• Using the formula I've given and orthogonal you can see that $D$ is directly related to the overlap integral between $Y_l^m$ and a rotated version of $Y_l^{m'}$. See e.g. physics.stackexchange.com/questions/383594/…. If this integral can be used to calculate the explicit formula on the linked Wikipedia page, I'm not sure. Jun 29, 2023 at 7:12
• But I guess I'll emphasize that the definition of $D^k_{q, q'}$ as the matrix elements for rotations of spherical harmonics need not have ANYTHING to do with quantum mechanics. Also, once we have spherical harmonics, we could calculate the elements of $D$ numerically if needed. The fact that analytic methods/tricks used to give an analytic expression for $D$ us notations and intuitions from quantum mechanics doesn't mean we NEED quantum mechanics to understand $D^k_{q,q'}$ or spherical tesnors. Jun 29, 2023 at 7:32

According to the Peter-Weyl theorem, if $$G$$ is a compact topological group, then every strongly continuous unitary representation $$G\ni g \mapsto U_g$$ in a fixed Hilbert space $${\cal H}$$ is the orthogonal direct sum of a suitable family of finite-dimensional irreducible unitary representation $$G \ni g \mapsto U^{(j)}_g$$.

The representations of this family are pairwise unitarily inequivalent.

In other words, $${\cal H}$$ decomposes into an orthogonal sum made of finite dimensional subspaces $${\cal H}_k \subset {\cal H}$$: $${\cal H} = \oplus_{k\in H} {\cal H}_k$$ (infinite if $${\cal H}$$ is infinite dimensionall) with $$U_g({\cal H}_k) \subset {\cal H}_k$$ and $$U_g|_{{\cal H}_k}= U_g^{(j_k)}$$ (up to unitary equivalence). Notice that a representation $$U^{(j)}$$ may appear several times as we can have $$j_k=j_{k'}$$. Evidently if $${\cal H}_{k}$$ and $${\cal H}_{k'}$$ are unitarily isomorphic in that case and the abstract space where $$U^{(j_k)}\equiv U^{(j_k)}$$ acts is indicated by $${\cal H}^{(j)}$$.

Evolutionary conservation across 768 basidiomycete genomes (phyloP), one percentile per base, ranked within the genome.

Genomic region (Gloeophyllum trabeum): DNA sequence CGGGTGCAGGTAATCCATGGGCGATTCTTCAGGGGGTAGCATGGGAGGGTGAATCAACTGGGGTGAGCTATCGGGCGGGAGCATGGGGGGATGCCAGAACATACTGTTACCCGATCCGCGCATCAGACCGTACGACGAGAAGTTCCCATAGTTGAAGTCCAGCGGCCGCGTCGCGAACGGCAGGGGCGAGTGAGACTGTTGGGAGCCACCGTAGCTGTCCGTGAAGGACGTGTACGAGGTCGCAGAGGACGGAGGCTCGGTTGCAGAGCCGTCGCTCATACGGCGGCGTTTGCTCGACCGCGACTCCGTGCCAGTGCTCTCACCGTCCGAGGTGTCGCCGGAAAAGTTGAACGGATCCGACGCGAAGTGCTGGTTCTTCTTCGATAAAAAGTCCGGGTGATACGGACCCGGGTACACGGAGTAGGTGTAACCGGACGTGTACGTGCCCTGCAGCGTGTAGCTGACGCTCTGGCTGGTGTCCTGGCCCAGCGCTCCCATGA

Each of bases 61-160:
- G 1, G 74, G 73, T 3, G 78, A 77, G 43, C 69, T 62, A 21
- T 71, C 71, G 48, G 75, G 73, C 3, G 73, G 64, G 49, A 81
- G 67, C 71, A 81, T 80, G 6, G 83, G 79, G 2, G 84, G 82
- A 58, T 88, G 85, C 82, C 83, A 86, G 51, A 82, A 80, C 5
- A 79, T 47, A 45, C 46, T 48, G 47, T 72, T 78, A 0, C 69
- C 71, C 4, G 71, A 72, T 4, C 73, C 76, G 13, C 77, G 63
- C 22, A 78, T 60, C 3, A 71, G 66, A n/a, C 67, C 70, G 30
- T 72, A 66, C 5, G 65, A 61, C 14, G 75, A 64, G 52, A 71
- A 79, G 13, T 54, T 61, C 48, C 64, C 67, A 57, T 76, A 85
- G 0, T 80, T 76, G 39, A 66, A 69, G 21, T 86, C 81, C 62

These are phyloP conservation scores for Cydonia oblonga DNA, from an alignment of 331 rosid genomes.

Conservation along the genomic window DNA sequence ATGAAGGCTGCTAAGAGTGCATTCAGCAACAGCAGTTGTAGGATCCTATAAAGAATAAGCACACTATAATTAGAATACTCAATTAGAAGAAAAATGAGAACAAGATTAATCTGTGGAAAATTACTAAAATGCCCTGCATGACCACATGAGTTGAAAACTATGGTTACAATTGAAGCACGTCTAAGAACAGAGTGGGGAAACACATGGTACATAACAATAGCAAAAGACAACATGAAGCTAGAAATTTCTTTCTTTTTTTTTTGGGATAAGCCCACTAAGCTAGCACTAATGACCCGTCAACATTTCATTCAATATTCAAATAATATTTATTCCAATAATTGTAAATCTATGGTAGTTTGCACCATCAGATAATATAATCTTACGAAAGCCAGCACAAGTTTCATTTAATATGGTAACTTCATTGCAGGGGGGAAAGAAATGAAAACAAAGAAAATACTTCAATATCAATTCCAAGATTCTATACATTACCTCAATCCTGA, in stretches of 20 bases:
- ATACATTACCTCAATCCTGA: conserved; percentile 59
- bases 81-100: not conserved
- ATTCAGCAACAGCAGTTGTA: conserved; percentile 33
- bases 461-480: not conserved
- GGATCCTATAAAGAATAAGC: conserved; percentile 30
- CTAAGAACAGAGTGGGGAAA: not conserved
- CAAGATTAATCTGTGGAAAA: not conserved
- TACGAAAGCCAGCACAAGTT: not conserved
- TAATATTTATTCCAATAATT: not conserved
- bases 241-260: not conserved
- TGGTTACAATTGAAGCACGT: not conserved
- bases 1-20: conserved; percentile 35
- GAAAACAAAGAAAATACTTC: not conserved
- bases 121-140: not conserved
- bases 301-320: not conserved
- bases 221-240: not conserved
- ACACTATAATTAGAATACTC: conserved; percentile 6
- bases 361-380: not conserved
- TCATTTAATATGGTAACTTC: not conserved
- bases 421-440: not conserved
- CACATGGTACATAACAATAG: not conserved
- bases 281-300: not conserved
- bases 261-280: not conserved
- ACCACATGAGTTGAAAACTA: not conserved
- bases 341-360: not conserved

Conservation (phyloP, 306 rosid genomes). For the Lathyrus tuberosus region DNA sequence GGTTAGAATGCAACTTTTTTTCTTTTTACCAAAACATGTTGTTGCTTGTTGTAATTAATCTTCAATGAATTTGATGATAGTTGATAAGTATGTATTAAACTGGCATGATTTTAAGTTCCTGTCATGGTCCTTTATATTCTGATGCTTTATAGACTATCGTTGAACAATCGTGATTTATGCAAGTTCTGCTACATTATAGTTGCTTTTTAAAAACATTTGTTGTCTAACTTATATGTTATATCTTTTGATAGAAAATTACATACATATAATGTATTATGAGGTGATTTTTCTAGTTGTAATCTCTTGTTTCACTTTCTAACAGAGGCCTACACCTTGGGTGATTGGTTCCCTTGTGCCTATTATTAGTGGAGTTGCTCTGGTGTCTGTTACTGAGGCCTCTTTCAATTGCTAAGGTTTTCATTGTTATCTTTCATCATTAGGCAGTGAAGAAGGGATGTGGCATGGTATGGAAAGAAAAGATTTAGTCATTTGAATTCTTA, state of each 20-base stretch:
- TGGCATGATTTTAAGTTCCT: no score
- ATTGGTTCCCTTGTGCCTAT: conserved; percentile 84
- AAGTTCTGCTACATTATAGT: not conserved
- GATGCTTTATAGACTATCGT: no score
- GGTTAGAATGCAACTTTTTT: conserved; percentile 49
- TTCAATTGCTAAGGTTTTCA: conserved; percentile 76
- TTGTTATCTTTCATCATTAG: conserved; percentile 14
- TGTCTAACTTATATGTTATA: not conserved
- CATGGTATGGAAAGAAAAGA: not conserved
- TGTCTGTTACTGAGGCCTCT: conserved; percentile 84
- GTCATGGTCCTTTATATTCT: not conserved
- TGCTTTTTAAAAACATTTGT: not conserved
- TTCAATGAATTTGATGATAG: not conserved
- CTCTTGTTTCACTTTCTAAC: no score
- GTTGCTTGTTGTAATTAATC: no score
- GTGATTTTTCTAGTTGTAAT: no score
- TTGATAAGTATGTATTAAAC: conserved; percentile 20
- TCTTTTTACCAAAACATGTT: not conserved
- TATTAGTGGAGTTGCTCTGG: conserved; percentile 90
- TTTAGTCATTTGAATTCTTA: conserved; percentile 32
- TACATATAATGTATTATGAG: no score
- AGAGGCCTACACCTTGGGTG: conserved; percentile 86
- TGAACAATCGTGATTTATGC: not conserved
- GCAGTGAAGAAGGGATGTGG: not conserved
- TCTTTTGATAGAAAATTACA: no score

The finite dimensional representations $$U^{(j)}$$ (defined up to unitary equivalence) are the building blocks to construct all possible continuous unitary representations of $$G$$.

Now let us focus on a given $$U^{(j)}$$ and let us fix an orthonormal basis in the space $${\cal H}^{(j)} \equiv \mathbb{C}^{d_j}$$. As every $$U_g^{(j)}$$ is unitary, it can be viewed as a unitary marix of coefficients $$D^{(j)}(g)_{nm}$$. These matrices can be viewed as matrices connecting different orthonormal frames in $${\cal H}^{(j)}$$, since they are unitary matrices.

In the very special case of $$G=SU(2)$$, all elementary irreducible (finite dimensional) matrices $$D^{(j)}(g)_{mn}$$ are classified. As a matter of fact $$j=0,1/2,1, 3/2, 2, \ldots$$ and $$d_j=2j+1$$.

A vector $$T^{(j)} \in {\cal H}^{(j)}\equiv \mathbb{C}^{2j+1}$$ has components $$T^{(j)}_{m}$$, $$m=1,2, \ldots, 2j+1$$, such that, changing orthonormal basis connected by the matrices $$D^{(j)}(g)$$ transforms as $$T'^j_{m} = \sum_{n=1}^{2j+1} D^{(j)}_{mn}(g) T^j_n\:. \tag{1}$$

A spherical tensor of order $$j$$ is noting but a vector in $${\cal H}^{(j)}$$ when the reference group is $$G:=SU(2)$$.

In view of this definition, its components transforms as in (1) when we change orthogonal basis and these basis are connected by the corresponding representation of $$SU(2)$$. We can also suppose to deal with a fixed basis. In that case (1) describes the active action of $$SU(2)$$ on these vectors.

An important point is that, if $$j=0,1,2,...$$ then $$U^{(j)}$$ is also a representation of $$SO(3)$$, since the covering map $$\pi : SU(2) \ni g \mapsto R_g \in SO(3)$$ has the nice property that, for $$R\in SO(3)$$ and $$j\in \mathbb{N}$$ $$SO(3) \ni R \mapsto V^{(j)}_R := U^{(j)}_{\pi^{-1}(R)}$$ is well defined and defines a group representation.

For $$j=1$$, $${\cal H}^{(1)} \equiv {\mathbb C}^3$$ and the matrices $$D^{1}$$ can be chosen (working in a suitable orthonormal basis of $${\mathbb C}^3$$) as the well-known matrices which represent the rotations of spherical harmonics. In this picture $${\cal H}^{(1)}$$ is a subspace of $$L^2(S^2)$$.